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TECHNICAL PAPERS

The Influence of Indenter Tip Radius on the Micro-Indentation Hardness

[+] Author and Article Information
Z. Xue, Y. Huang

Department of Mechanical and Industrial Engineering, University of Illinois, Urbana, IL 61801

K. C. Hwang

Department of Engineering Mechanics, Tsinghua University, Beijing 100084, China

M. Li

Alcoa Technical Center, Alcoa Center, PA 15069-0001

J. Eng. Mater. Technol 124(3), 371-379 (Jun 10, 2002) (9 pages) doi:10.1115/1.1480409 History: Received August 06, 2001; Revised February 19, 2002; Online June 10, 2002
Copyright © 2002 by ASME
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Figures

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Schematic diagrams of indenters, (a) a sharp, conical indenter; (b) a spherical indenter.
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Schematic diagrams of spherical indenters, (a) sink-in; (b) pile-up.
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Schematic diagram of a conical indenter with a spherical tip
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The micro-indentation hardness H versus the ratio of contact radius a to the indenter tip radius R for a spherical indenter predicted by classical and MSG plasticity theories. The radius of the spherical indenter is R=1, 5, 10 and 20 μm. The indented material is a polycrystalline copper whose material properties are the same as those in Fig. 1.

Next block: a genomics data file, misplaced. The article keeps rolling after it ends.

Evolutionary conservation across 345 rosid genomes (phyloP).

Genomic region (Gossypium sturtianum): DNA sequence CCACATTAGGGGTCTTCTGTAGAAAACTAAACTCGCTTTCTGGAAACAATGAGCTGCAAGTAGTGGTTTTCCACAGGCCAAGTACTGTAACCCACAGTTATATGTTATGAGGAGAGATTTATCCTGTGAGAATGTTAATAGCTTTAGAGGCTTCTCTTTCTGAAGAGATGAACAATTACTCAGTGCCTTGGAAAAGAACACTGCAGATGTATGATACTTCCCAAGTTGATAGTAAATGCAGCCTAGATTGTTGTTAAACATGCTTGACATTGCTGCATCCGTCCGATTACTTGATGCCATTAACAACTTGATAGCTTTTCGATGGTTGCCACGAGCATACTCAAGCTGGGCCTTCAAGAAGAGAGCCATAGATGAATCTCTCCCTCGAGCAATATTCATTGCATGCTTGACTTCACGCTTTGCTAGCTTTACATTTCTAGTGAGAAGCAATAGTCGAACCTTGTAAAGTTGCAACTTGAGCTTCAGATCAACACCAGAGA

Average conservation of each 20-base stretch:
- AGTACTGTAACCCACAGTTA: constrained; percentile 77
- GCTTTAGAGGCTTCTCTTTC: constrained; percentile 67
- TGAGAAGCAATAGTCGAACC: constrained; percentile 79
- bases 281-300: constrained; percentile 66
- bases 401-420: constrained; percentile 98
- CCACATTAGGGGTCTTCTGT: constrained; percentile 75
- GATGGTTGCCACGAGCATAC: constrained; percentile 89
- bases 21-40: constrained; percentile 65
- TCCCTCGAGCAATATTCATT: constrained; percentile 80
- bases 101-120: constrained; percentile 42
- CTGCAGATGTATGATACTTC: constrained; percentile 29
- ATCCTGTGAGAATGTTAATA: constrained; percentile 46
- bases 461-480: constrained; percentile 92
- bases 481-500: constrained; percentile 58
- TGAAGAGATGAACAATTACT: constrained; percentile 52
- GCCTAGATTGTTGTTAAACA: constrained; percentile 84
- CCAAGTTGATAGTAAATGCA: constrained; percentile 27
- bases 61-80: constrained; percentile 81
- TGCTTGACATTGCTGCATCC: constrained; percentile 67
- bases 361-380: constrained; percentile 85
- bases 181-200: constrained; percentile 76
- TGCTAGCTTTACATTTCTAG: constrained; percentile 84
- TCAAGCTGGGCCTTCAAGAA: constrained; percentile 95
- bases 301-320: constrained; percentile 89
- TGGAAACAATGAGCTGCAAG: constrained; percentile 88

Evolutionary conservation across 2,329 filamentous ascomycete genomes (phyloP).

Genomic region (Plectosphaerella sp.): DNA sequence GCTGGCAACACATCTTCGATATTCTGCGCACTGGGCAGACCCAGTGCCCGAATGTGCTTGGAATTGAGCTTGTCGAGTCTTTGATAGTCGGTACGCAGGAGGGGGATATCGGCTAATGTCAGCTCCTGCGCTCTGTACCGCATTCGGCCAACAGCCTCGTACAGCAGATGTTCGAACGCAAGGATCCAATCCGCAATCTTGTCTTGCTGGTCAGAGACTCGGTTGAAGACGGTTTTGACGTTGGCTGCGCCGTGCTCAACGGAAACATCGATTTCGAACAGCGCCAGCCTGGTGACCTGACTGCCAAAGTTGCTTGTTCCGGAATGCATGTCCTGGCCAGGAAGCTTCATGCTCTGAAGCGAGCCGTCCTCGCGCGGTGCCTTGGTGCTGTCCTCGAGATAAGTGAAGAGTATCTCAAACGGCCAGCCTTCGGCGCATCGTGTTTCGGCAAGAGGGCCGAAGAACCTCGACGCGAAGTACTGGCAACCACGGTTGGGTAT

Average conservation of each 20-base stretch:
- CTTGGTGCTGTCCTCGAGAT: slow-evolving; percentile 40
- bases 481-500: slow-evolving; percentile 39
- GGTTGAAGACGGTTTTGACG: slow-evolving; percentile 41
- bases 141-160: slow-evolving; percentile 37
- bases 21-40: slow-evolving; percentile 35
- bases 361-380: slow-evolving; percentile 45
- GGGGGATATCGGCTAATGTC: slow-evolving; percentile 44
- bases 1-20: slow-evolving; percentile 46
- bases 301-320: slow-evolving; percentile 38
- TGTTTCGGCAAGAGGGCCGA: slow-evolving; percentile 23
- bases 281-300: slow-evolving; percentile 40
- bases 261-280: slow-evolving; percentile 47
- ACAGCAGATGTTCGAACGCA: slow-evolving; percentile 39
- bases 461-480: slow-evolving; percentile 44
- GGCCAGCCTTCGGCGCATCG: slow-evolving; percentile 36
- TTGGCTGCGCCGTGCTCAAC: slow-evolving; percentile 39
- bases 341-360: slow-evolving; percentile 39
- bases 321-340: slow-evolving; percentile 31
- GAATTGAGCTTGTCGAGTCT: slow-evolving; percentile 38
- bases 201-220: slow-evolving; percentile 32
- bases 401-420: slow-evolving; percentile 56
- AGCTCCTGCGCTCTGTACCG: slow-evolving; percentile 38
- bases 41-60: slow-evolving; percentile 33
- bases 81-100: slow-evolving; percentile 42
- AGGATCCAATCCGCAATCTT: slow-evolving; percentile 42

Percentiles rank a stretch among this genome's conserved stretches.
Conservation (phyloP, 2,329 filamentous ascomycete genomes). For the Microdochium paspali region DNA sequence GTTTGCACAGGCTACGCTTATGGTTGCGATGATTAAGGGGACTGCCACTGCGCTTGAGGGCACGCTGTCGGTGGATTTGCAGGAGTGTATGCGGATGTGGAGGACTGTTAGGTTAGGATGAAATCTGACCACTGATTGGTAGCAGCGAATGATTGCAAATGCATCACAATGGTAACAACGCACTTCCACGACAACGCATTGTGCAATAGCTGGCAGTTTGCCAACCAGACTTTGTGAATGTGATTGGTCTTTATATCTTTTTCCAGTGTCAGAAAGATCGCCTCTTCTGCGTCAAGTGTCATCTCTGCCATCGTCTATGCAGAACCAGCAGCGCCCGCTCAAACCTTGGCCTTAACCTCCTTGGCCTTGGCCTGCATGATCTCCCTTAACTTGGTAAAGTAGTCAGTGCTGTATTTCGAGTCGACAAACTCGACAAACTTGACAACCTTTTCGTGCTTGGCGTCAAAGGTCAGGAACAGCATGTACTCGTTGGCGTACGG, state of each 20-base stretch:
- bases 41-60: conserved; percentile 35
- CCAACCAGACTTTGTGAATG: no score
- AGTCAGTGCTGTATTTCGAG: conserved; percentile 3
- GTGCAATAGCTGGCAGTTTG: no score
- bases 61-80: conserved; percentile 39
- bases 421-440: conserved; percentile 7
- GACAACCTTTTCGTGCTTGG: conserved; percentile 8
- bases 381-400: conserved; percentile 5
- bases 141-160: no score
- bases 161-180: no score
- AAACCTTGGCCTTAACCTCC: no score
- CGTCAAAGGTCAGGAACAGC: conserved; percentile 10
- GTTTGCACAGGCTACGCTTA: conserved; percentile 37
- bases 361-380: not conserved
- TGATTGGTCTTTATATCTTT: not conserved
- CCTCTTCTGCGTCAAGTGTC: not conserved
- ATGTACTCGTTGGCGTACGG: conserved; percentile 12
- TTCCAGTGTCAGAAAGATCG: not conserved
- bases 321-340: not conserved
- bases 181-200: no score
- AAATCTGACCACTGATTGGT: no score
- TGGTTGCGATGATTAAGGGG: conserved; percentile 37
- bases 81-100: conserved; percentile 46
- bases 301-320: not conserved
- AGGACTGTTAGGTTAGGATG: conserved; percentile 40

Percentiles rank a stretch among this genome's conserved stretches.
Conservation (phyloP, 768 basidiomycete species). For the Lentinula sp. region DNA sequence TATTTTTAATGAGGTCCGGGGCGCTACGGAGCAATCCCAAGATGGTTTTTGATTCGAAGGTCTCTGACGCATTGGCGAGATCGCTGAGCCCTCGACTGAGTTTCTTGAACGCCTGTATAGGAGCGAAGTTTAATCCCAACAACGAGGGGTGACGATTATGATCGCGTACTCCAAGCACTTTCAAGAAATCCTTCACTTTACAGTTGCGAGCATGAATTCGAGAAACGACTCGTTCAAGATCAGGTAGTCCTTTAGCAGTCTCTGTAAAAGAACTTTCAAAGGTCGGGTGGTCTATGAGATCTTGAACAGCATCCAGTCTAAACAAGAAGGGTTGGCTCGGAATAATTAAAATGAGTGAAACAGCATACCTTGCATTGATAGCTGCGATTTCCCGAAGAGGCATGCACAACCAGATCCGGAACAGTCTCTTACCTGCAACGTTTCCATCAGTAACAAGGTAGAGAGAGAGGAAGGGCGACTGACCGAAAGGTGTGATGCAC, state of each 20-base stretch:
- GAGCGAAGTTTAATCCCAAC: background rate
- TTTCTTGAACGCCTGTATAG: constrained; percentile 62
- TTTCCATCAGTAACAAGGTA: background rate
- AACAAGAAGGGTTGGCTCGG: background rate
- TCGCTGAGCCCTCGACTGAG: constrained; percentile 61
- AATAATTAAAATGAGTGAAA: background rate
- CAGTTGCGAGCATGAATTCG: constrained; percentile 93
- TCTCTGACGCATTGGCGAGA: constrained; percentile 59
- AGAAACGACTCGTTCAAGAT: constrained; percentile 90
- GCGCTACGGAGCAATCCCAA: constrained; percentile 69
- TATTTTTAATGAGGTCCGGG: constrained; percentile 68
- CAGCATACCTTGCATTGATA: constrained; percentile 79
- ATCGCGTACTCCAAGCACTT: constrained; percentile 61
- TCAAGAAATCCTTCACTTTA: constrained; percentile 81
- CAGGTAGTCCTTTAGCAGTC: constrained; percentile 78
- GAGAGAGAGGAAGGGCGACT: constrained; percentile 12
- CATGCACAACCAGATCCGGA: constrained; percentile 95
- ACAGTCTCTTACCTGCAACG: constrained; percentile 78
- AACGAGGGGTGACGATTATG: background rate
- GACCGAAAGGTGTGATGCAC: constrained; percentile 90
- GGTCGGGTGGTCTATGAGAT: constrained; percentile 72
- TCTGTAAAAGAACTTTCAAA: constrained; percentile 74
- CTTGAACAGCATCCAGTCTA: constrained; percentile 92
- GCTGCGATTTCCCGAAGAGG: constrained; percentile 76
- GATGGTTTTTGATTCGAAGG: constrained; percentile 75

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The indentation hardness H predicted by the classical plasticity theory versus the contact radius a for a spherical indenter with radius R=5 μm; a sharp, conical indenter with the angle θ=18 deg between the indenter and the flat surface of the material; and a conical indenter (θ=18 deg) with a spherical tip (R=5 μm). The indented material is a polycrystalline copper whose material properties are the same as those in Fig. 1.
Grahic Jump Location
The indentation hardness H predicted by the MSG plasticity theory versus the contact radius a for a spherical indenter with radius R=5 μm; a sharp, conical indenter with the angle θ=18 deg between the indenter and the flat surface of the material; and a conical indenter (θ=18 deg) with a spherical tip (R=5 μm). The indented material is a polycrystalline copper whose material properties are the same as those in Fig. 1.
Grahic Jump Location
The indentation hardness H predicted by the MSG plasticity theory versus the contact radius a for a sharp, conical indenter and a conical indenter with a spherical tip of radius R=1, 5, 10 and 20 μm. The indented material is a polycrystalline copper whose material properties are the same as those in Fig. 1.
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The micro-indentation hardness H of polycrystalline copper versus the indentation depth h for a sharp, conical indenter (Huang et al. [12]). The angle between the indenter and the flat surface of copper is θ=18 deg. The experimental data of McElhaney et al. (1998) are also shown. The material parameters are the shear modulus μ=42 GPa, Poisson’s ratio ν=0.3, Burgers vector b=0.255 nm, uniaxial stress-strain relation σ=678ε0.3 MPa, and the empirical coefficient α=0.30 in the Taylor dislocation model.

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